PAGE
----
1 March 2016
Cross-Party Group on Culture, Scottish Parliament, Edinburgh

Harrison was invited by the Scottish Artists Union to speak via Skype to the Cross-Party Group on Culture at the Scottish Parliament in Edinburgh on 1 March 2016. She screened The Glasgow Effect by Wee D before discussing his arguments in relation to wider debates about arts funding, economic policy and social change.


[screening of The Glasgow Effect by Wee D]

Ellie Harrison: Hi everyone!

Audience: Hi!

Ellie Harrison: Can you hear me OK?

Audience: Yes

Ellie Harrison: Amazing. Well, thank you Janie. Thank you so much for inviting me to speak to you tonight. I’m sorry I couldn’t hear what you were saying in your introduction. Um, my name is Ellie Harrison and I’m an artist who’s been living in Glasgow since 2008.

So what we were just listening to there was a track The Glasgow Effect by Wee D and it’s hot of the press. It’s released on the 18th February as a direct response to The Glasgow Effect project which I’m currently undertaking, which I’m sure you’ve all heard, has been funded by Creative Scotland and is an experiment to see what happens if I refuse to travel outside my home city for a whole year.

So that explains why I can’t be there in person this evening, and I’m sorry about that. Well you shouldn’t have put the parliament in Edinburgh! [laughs]

But, to go back to Wee D. If you put aside his overly personalised and sometimes aggressive tone, I wanted to show the track, to play the track tonight and to examine the two key arguments that he’s making, which I think echo a lot of the criticism that The Glasgow Effect project has received and two things which I think are relevant to tonight’s discussion.

He’s got two main criticisms. They’re slightly contradictory, but I do have some sympathy with both of them. So, the first is that this money – £15,000 – should not have been spent on art at all. But instead, it should have been spent on food banks, it should have been spent food parcels, it should have been spent on nappies even. It should have been spent on paying for… the basics of day-to-day life that so many people are struggling to afford.

Now, given the harsh realities that 35 plus years of neoliberal policy has left us with:
for one, hugely increased social inequalities, for two, catastrophic environmental destruction, and three frequent financial instability and uncertainty. Given all of those things, then it is hard not to agree with Wee D that we should be investing time and money in addressing the causes of those problems directly, rather than fannying around making art.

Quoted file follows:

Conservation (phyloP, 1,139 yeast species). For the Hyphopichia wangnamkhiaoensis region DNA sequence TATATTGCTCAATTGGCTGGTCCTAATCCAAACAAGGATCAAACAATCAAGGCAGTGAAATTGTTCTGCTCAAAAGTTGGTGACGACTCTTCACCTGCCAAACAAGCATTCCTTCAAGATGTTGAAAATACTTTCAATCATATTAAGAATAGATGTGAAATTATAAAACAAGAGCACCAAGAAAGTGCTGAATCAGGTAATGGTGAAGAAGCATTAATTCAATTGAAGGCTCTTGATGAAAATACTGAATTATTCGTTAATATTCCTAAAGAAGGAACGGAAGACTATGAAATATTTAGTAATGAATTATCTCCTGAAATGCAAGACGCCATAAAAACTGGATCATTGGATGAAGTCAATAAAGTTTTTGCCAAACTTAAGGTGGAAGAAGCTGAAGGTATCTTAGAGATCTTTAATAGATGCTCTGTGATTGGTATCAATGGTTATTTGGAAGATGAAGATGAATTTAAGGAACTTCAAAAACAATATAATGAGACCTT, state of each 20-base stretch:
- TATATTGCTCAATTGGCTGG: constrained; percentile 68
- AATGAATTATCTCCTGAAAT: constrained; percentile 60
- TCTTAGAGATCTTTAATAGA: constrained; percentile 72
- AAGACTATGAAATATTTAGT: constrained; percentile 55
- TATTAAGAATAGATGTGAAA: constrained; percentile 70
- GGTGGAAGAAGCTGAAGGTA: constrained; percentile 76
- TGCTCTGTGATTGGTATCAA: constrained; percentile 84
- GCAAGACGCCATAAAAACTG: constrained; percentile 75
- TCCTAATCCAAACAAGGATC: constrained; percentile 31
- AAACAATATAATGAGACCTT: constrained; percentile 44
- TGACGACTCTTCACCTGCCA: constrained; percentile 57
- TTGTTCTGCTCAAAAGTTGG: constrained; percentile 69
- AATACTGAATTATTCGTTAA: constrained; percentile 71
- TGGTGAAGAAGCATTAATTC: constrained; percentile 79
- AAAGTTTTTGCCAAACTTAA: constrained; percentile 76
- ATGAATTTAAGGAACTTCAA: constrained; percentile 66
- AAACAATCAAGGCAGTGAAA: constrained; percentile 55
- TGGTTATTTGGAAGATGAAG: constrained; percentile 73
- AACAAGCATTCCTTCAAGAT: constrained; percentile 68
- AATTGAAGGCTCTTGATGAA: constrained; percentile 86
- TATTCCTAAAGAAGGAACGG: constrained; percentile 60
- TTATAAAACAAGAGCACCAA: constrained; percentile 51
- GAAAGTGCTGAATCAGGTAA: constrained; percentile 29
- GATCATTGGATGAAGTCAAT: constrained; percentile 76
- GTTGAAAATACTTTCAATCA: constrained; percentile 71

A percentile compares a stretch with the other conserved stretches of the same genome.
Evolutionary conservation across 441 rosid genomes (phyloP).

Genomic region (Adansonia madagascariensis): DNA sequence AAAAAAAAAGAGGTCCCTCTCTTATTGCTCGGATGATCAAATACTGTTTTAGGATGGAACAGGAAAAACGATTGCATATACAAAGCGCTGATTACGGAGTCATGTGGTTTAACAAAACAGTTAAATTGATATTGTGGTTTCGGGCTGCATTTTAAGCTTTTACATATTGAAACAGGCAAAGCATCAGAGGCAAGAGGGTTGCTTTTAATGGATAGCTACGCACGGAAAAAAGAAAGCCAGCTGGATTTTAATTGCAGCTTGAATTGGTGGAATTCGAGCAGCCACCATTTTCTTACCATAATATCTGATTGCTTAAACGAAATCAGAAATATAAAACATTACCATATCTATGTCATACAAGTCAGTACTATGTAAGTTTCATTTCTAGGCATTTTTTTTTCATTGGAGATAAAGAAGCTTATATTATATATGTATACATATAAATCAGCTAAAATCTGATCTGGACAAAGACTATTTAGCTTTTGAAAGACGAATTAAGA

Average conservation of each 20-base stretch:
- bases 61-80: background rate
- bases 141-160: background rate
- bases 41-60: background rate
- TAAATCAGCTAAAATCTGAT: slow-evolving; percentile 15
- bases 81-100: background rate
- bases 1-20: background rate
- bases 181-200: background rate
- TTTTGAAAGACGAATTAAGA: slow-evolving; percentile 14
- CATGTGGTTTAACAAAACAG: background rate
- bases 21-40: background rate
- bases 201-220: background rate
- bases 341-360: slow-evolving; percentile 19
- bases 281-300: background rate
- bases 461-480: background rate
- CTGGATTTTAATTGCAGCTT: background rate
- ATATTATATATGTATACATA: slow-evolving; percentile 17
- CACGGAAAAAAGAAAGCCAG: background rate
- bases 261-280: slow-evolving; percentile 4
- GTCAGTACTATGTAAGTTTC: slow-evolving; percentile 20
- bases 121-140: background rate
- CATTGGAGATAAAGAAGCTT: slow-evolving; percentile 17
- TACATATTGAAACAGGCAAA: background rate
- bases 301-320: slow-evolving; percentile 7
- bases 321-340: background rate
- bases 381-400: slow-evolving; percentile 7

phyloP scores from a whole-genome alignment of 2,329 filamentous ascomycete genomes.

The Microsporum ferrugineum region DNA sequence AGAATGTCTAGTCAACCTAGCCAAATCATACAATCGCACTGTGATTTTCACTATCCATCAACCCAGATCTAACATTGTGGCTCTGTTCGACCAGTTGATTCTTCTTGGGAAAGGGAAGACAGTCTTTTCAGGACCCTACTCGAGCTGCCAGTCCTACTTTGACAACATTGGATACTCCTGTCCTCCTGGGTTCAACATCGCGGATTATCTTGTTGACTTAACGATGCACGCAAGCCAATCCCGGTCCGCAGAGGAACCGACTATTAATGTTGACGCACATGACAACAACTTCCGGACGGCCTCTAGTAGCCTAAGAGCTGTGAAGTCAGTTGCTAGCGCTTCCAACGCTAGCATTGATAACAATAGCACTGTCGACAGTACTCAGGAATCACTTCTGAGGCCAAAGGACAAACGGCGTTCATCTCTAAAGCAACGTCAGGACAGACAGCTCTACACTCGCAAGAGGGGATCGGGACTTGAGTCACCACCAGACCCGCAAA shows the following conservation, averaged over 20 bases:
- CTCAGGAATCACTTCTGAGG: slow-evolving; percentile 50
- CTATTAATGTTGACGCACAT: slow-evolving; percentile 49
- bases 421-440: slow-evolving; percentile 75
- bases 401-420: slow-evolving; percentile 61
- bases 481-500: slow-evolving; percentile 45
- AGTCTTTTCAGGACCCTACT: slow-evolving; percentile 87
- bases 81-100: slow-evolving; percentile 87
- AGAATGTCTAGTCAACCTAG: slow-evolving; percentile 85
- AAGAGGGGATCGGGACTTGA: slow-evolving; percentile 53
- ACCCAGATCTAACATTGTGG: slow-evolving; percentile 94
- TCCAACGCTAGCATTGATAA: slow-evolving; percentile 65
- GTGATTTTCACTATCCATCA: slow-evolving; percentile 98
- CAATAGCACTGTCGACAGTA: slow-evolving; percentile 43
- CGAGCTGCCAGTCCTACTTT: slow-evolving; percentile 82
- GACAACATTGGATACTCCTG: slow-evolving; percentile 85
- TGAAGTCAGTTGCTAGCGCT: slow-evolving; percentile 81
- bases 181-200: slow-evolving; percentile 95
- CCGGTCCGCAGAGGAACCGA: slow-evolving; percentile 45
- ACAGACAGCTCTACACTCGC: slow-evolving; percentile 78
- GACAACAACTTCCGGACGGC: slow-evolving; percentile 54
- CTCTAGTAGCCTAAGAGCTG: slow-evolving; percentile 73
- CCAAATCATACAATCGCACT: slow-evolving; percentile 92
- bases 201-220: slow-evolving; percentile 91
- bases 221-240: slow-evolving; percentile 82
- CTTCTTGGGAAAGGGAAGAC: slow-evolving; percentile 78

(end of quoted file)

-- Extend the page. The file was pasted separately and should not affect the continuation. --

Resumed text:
And this was the conclusion I reached myself, after spending two years studying for my Masters at Glasgow School of Art, when I made the decision to invest a good proportion of the time, that I might have spent on self-indulgent art, on direct political campaigning instead.

But I never stopped making art completely. It would have driven me totally crazy not to have a creative outlet… for my anger. And, I really do see the value of art as an essential antidote to consumer culture, which should have the ability to enrich people’s lives by enabling them to critically analyse the world around them and to see things in a new light. And, most importantly, to provoke and inspire healthy debate. Without any art as light relief from the harsh realities of the world and with the ability it has to help us imagine something better, then we really would all be doomed.

But, I don’t think Wee D does really want the outcome of The Glasgow Effect to be that public funding for the arts gets cut. I think that Wee D, probably like most people in the room there I hope, would probably like to see public funding for the arts increased.

But the second argument that Wee D is making, is that if we’re going to have public funding for the arts, then we need to ensure that it is distributed in a far more equitable way. So that it can have most benefit to the least privileged people in society, and I totally agree with this as well. Because a lot of art is pretentious and ineffectual and is completely disconnected from the real world.

And I am sad that I was used as an example of this sort of art, as it’s always been part of my philosophy to try to make my work playful and as accessible as possible, and also to challenge unethical practices that I witness in the artworld. I do know why it happened in the instance of The Glasgow Effect, and I am sorry about that. But I don’t regret having made myself into a scapegoat, if it has enabled important questions to be raised about conduct in the artworld.

Because the initial motivations for this project came last May… from my shock at witnessing the decadence of the Venice Biennale first hand, I went to Venice last year. And particularly the huge amounts of public money that is being wasted, particularly on international flights, shipping already high-profile artists and their bulky artworks around the world, which of course also adds lots of unnecessary carbon emissions. And also on alcohol for all of those exclusive parties which help maintain a certain lifestyle to which privileged artworld people have been accustomed.

So, I am totally with Wee D and I do hope to meet him sometime this year too. Because, I think what we both want to see is arts funding, increased arts funding let’s say, that is distributed more equitably. And, arts funding that is available and accessible to people from all sorts of backgrounds, and, most importantly, I think we both want to see art that is for everyone and that is connected to the reality of most people’s lives.